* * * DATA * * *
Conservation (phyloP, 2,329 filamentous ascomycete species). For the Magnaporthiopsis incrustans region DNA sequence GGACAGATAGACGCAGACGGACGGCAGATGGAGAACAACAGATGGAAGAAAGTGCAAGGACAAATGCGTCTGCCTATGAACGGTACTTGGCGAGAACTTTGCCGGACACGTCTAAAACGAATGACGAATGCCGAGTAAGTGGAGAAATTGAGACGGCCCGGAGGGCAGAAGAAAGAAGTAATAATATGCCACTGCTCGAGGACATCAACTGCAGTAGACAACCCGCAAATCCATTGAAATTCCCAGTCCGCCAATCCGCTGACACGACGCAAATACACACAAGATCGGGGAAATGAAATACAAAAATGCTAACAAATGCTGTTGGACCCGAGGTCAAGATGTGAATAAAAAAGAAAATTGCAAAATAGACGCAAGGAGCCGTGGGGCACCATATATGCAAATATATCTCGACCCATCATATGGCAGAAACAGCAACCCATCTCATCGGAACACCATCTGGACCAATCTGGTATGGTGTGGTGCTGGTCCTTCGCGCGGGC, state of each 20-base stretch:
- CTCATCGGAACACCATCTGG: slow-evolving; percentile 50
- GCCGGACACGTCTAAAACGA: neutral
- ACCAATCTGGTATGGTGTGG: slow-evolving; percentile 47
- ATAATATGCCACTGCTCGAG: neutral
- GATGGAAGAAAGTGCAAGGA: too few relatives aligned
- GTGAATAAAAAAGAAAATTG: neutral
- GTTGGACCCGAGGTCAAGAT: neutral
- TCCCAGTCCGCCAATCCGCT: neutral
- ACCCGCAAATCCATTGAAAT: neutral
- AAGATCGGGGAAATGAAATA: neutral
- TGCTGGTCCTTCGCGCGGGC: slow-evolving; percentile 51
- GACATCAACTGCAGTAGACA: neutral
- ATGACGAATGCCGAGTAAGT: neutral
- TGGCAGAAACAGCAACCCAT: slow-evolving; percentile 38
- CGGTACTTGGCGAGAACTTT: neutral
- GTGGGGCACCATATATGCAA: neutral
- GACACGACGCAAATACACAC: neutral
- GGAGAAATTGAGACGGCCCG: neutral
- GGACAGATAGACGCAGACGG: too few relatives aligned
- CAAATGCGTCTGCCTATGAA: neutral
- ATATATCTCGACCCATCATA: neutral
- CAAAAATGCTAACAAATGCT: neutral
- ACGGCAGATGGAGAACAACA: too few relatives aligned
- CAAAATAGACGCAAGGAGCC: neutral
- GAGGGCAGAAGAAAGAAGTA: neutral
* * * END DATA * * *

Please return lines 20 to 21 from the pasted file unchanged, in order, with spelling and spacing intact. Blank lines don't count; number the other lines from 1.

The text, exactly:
- GGACAGATAGACGCAGACGG: too few relatives aligned
- CAAATGCGTCTGCCTATGAA: neutral